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COLLAPSE OF THE THERMOSPHERE: Researchers
are puzzling over a sharper-than-expected collapse of Earth's
upper atmosphere during the deep solar minimum of 2008-09.
"Something is going on that we do not understand,"
says John Emmert of the Naval Research Lab, lead author of
a paper announcing the finding. Get the full
story from Science@NASA.
RAINBOWS: For the past couple of months,
sky watchers above the Arctic Circle say they've had trouble
seeing the Northern Lights. What's the problem? Apparently,
rainbows are getting in the way:
"This bright and beautiful rainbow appeared last night
around 00:15 am," says photographer Therese van Nieuwenhoven
of Laukvik, Norway. "It was caused by the midnight sun
shining into a rain shower."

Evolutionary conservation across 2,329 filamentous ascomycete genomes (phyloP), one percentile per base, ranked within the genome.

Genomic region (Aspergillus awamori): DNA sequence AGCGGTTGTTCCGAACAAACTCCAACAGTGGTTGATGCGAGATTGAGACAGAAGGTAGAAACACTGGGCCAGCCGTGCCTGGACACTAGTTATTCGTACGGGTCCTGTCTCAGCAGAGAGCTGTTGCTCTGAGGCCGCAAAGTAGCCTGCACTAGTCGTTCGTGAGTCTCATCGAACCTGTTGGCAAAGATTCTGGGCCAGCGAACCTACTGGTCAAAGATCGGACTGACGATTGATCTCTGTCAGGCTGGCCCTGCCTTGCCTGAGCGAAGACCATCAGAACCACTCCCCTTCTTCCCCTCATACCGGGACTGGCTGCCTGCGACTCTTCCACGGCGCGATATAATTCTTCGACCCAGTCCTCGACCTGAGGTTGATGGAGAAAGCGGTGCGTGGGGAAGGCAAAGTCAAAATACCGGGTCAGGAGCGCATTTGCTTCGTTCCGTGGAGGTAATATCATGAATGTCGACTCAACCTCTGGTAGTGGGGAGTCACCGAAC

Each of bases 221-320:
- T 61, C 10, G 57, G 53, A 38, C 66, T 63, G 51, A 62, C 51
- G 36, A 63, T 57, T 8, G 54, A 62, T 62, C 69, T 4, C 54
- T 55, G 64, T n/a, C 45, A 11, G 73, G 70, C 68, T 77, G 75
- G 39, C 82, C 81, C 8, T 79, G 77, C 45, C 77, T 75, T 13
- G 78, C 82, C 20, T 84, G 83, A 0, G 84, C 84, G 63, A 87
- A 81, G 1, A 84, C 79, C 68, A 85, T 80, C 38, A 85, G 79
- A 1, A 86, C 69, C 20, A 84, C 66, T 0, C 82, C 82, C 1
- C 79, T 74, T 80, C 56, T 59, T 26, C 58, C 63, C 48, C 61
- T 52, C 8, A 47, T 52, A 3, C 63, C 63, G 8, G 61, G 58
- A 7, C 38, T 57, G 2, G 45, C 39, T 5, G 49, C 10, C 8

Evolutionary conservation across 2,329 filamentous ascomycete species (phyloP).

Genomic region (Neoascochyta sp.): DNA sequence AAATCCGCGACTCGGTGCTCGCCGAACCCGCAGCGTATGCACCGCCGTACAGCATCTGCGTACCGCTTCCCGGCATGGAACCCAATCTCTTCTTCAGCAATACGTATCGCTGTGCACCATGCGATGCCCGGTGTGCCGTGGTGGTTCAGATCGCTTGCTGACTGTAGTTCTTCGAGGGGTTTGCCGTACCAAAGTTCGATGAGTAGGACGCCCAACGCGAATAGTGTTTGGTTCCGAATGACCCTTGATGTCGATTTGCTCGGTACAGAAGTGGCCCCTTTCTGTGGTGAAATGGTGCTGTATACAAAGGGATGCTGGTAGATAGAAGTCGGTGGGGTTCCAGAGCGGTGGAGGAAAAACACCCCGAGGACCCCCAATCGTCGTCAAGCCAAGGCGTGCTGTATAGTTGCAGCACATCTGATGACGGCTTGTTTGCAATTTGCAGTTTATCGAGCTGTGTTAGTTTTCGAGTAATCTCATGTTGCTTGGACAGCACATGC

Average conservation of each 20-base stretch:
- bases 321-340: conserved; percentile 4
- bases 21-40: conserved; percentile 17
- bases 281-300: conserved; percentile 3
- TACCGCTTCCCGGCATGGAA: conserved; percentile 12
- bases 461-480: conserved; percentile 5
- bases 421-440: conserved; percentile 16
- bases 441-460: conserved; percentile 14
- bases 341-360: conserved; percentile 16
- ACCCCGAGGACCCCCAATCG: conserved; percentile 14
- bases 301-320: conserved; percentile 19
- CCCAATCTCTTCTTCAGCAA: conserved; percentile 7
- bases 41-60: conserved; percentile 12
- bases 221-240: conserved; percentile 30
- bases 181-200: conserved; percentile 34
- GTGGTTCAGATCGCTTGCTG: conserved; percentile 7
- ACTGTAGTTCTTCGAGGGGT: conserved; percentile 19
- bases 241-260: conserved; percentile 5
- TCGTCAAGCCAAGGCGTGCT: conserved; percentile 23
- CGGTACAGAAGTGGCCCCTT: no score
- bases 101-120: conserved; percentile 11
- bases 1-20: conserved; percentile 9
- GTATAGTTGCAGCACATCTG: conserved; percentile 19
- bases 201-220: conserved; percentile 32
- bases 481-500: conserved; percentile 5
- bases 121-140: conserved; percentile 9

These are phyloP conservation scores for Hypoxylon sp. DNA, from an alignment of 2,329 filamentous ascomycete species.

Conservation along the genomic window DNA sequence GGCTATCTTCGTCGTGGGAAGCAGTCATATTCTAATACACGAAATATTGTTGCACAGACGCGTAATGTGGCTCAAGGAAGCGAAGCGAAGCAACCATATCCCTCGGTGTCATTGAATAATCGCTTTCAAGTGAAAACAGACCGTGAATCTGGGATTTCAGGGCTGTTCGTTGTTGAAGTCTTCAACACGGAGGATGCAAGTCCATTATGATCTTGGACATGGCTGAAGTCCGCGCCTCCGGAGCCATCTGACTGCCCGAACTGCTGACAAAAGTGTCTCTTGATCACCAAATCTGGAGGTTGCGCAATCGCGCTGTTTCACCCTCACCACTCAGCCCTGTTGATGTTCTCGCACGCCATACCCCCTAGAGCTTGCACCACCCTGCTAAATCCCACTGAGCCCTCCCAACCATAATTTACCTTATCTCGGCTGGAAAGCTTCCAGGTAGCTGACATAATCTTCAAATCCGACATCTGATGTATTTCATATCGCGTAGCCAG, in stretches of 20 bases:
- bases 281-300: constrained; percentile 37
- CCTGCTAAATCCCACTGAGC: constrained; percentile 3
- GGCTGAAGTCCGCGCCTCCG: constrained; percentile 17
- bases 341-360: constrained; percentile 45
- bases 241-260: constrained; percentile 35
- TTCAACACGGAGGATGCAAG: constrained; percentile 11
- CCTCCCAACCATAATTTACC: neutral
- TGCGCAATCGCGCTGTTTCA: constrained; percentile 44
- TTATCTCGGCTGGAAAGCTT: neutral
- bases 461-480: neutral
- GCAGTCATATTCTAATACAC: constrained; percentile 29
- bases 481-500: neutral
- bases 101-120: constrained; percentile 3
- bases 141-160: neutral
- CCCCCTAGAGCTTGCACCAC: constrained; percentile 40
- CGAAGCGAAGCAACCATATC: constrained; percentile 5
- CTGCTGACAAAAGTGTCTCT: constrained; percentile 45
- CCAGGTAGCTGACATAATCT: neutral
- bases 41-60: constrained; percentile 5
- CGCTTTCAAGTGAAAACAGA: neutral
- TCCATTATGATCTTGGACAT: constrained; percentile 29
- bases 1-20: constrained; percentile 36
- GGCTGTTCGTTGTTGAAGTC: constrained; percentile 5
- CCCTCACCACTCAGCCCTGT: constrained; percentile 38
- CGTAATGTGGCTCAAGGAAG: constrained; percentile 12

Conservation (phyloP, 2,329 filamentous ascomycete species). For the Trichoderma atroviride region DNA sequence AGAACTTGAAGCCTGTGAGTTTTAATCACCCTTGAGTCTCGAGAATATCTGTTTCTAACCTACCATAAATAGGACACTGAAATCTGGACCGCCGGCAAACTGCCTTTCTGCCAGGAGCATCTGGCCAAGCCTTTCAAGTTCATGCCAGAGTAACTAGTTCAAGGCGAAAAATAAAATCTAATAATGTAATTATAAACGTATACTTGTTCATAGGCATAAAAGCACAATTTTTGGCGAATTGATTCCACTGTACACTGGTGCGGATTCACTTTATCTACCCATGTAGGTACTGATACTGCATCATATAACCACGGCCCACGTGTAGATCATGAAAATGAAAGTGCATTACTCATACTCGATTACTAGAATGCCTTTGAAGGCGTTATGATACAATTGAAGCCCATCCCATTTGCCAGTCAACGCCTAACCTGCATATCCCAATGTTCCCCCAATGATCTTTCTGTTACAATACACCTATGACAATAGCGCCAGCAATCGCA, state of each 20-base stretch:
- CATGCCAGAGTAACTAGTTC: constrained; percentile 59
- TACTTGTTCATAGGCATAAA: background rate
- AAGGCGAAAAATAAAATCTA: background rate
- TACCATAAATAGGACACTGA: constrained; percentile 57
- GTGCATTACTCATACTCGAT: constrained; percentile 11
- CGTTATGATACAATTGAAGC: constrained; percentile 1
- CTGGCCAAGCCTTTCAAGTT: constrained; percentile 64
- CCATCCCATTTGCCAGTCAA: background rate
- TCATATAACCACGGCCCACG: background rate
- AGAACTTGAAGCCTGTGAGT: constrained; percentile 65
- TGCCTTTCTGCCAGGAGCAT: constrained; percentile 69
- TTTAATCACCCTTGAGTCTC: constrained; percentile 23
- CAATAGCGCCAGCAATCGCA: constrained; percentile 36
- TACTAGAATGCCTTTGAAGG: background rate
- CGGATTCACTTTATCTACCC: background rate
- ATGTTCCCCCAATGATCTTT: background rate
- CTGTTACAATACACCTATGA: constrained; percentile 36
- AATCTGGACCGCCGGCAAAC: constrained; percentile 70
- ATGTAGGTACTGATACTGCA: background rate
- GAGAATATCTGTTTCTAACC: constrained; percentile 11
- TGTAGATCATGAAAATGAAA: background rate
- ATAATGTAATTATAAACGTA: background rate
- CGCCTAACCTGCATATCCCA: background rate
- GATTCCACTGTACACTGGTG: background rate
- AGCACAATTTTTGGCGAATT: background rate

Normally, midnight is the time for the aurora borealis, but
with the Arctic summer sun on one side of the sky and rainbows
on the other, Northern Lights don't stand a chance. This is
how it will be until the sun sets in August.
Next week, on July 22nd, a solar wind stream is due to hit
Earth and possibly spark a geomagnetic storm. Arctic sky watchers
should be alert for auroras ... somewhere over
AT VENUS POINT: On July 11th, Canadian astronomer
Alan Dyer was in Tahiti to witness a total eclipse of the
sun. If only that
cloud hadn't moved in at precisely the moment of totality...!
He didn't leave the South Pacific empty-handed, however. "On
the evening of the eclipse," he says, "I was able
to photograph Venus from Venus Point."
"Venus Point is where Capt. James Cook
made his famous
observations of the transit of Venus in 1769, so it is
a historic spot for astronomy," explains Dyer. "This
vertical shot shows all four evening planets, Mercury,
Venus, Mars and Saturn; together they define the plane of
the solar system, which in the tropics rises almost perpendicular
from the horizon. It was a beautiful scene."
Apparently, missing an eclipse isn't so bad
... when you miss it in the South Pacific. Browse the
gallery for more views.
Eclipse Photo Gallery
Pacific Eclipse] [animated